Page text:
Running alongside the Home Truths season, we are proud to bring you this packed programme of events supported by Heritage Lottery Fund including talks, debates, exhibitions and film nights to explore the state of housing today and the history behind it. The festival will ask ‘how did we get here? And ‘What do we do next?’.
All events with the exception of the creative symposium are free but require advanced booking. More events to be announced in the coming weeks.
Programme of events:
Social Housing Walking Tour: Sat 22 April 2:30pm- 4:30pm starting at Cardboard Citizens HQ
Led by the social housing historian behind the acclaimed blog Municipal Dreams. Weave through the streets of Whitechapel and Tower Hamlets on this tour that will uncover the hidden stories of social housing, hostels and temporary abodes. Through visiting a variety of places that people have made their home, from council flats to squats, participants will discover the realities of past and present housing movements in one of London’s most unique and diverse areas.
Home Truths Film Nights: 4 May, 9 May & 11 May 7pm - 9pm at The London College of Communications
A series of three film nights exploring history and current stories around housing and homelessness. Cardboard Citizens have collated submissions from film-makers, suggestions from housing and arts sector professionals, and their own digging in the archives to bring together a mix of fiction and documentary films about social housing and homelessness in London over the last 60 years, all the way up to the present with recent new films and tasters made for the Reel Homes short film competition. With thanks to the BFI Britain on Film, Inside Housing, LCC and all those who submitted.
Booking opens soon for 11 May event soon
Cardboard Citizens Creative Symposium: Sat 6 May 10am-6pm at Graeae theatre
How did we get here? What do we do next?
Cardboard Citizens invites you to a day-long creative symposium to ask ‘What can theatre do about housing?’ Bringing together theatre makers, activists, historians and academics, this day of intervention combines practical workshops, creative presentations and interactive sessions led by those working on the frontline of the housing crisis. Please note, there is a small fee for this event.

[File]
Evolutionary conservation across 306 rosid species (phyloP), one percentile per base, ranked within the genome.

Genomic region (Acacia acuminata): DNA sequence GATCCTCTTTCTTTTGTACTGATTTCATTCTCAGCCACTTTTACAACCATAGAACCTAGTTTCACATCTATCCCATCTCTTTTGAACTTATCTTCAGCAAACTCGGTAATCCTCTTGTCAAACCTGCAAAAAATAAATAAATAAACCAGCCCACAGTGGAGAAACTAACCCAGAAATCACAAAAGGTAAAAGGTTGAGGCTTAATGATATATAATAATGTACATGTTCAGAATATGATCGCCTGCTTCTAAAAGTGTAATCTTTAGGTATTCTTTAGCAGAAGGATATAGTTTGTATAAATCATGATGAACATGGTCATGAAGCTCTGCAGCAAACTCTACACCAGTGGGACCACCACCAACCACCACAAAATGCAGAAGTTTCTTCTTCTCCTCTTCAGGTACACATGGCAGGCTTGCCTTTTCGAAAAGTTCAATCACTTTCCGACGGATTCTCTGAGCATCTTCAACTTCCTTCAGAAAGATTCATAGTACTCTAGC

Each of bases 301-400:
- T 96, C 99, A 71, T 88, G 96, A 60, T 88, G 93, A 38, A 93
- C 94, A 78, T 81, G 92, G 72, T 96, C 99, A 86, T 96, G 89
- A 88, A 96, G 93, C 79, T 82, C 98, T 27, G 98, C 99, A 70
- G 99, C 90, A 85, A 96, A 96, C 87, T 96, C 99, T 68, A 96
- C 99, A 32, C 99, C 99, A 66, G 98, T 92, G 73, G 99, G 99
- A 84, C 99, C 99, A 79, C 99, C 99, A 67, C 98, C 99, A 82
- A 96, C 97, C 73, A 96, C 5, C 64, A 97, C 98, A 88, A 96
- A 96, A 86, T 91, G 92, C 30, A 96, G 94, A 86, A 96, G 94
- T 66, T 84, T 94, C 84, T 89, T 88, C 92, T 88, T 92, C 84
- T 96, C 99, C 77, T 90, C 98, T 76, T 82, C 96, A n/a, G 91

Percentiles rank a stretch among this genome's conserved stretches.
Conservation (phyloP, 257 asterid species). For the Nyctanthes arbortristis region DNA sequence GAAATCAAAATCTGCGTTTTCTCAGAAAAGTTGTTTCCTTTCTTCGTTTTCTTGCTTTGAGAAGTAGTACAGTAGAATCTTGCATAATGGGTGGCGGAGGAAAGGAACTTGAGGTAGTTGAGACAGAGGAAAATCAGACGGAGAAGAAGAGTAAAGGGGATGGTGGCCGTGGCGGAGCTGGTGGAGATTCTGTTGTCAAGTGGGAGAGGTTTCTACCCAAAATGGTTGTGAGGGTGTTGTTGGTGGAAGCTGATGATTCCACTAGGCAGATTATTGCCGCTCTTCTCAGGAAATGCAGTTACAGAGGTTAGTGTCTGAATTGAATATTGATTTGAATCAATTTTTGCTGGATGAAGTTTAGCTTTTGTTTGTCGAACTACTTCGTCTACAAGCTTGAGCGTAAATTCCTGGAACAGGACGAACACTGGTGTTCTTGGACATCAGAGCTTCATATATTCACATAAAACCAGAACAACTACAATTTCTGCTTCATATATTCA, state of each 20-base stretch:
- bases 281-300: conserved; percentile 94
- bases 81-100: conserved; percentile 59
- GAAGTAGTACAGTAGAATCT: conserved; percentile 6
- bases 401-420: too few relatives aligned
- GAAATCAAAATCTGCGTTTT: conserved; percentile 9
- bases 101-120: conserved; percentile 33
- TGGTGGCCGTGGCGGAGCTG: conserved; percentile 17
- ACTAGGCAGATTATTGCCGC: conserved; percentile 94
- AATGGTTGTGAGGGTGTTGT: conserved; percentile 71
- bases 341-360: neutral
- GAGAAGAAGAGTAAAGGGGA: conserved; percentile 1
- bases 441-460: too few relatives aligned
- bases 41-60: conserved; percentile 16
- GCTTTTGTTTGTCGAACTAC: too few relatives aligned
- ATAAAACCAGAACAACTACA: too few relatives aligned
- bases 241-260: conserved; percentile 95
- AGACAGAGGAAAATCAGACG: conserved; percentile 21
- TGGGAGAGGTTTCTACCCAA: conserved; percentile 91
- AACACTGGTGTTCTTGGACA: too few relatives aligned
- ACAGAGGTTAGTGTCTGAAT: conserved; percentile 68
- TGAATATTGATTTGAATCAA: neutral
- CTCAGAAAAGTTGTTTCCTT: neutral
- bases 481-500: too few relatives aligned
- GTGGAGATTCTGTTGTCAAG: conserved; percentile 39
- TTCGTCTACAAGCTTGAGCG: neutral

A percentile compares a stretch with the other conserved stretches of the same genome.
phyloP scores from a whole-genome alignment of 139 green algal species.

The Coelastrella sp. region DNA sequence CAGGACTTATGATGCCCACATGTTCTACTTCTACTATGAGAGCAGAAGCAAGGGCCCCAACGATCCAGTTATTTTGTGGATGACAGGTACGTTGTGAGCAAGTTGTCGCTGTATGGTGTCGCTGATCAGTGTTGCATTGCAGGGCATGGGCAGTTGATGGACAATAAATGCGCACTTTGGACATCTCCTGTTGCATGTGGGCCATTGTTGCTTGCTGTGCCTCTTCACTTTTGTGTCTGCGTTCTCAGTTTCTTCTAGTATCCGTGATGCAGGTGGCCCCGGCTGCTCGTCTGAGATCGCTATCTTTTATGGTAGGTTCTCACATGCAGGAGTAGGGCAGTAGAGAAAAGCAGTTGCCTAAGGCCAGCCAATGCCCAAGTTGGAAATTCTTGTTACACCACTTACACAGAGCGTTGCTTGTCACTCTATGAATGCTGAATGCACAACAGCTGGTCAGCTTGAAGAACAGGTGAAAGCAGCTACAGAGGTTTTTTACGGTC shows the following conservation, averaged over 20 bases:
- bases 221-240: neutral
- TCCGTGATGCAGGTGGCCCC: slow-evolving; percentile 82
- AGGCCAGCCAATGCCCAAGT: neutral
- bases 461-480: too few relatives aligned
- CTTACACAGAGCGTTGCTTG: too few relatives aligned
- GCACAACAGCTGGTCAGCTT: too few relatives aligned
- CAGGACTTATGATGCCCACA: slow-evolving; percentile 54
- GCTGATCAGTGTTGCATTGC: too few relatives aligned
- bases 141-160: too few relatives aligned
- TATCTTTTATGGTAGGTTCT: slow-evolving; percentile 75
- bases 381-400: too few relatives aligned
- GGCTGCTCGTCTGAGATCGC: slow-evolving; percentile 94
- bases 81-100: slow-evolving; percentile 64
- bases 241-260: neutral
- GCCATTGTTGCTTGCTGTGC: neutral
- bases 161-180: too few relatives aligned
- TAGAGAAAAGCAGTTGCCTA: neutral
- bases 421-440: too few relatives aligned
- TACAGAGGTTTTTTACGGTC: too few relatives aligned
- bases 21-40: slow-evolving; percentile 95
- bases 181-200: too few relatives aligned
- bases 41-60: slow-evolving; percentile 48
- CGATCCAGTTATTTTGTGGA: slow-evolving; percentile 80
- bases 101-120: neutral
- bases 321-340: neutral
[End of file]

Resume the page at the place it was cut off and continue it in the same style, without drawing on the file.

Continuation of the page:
Public Talk: Professor Will Alsop, Tue 23 May 7pm at The Doodle Bar, 60 Druid Street, London SE1 2EZ
Sterling Prize Winner (RIBA) and leading architect Professor Will Alsop will lead this public talk and debate focusing on the role of Architects and Architectural Departments in combating the housing crisis.
Booking opens soon
As part of the Home Truths festival, Cardboard Citizens and the Museum of Homelessness is teaming up and inviting visitors to the plays to explore some Raw Truths about housing and homelessness. Inspired by the themes in the play cycles, this series of intimate conversations will open up some of the big questions about how our society responds to homelessness.
Throughout May, everyday objects and unexpected stories will be a springboard for discussion and debate about what we haven’t learned from the past and what we could do differently in the future. We will share stories of resistance; cruelty and compassion drawn from the museum’s current State of the Nation research, and also invite visitors to contribute their own.
These sessions will provide food for thought and will last no longer than an hour. The full programme will be announced in the coming days.
Pre and post show Home Truths events at The Bunker
The Home Truths Festival of Heritage Events runs alongside Home Truths, Cardboard Citizens’ season of new work at The Bunker.
These events are free, but you must have a ticket to see the performance to attend the show. Book at www.bunkertheatre.com
5 May: Professor Nicholas Crowson Post Show Talk at 9.45pm-10.15pm
'"Wot no houses?" The summer of 1946 and the Peoples' Rising
In 1946 the Second World War concluded but politicians and their electorate were left facing the considerable challenges of reconstruction. Nowhere was this more apparent than with housing. By the summer of 1946 10s of thousands of ordinary people had had enough of waiting for a political response. This is a forgotten story of how the British people took matters into their own hands and sort to resolve the housing crisis for themselves.
Cardboard Citizens will produce an account of the heritage covered during the Festival, including photographs, oral histories, archive materials and historical summaries. This PDF will be uploaded to this website in the coming months and shared with arts and housing sector partners as a future educational tool.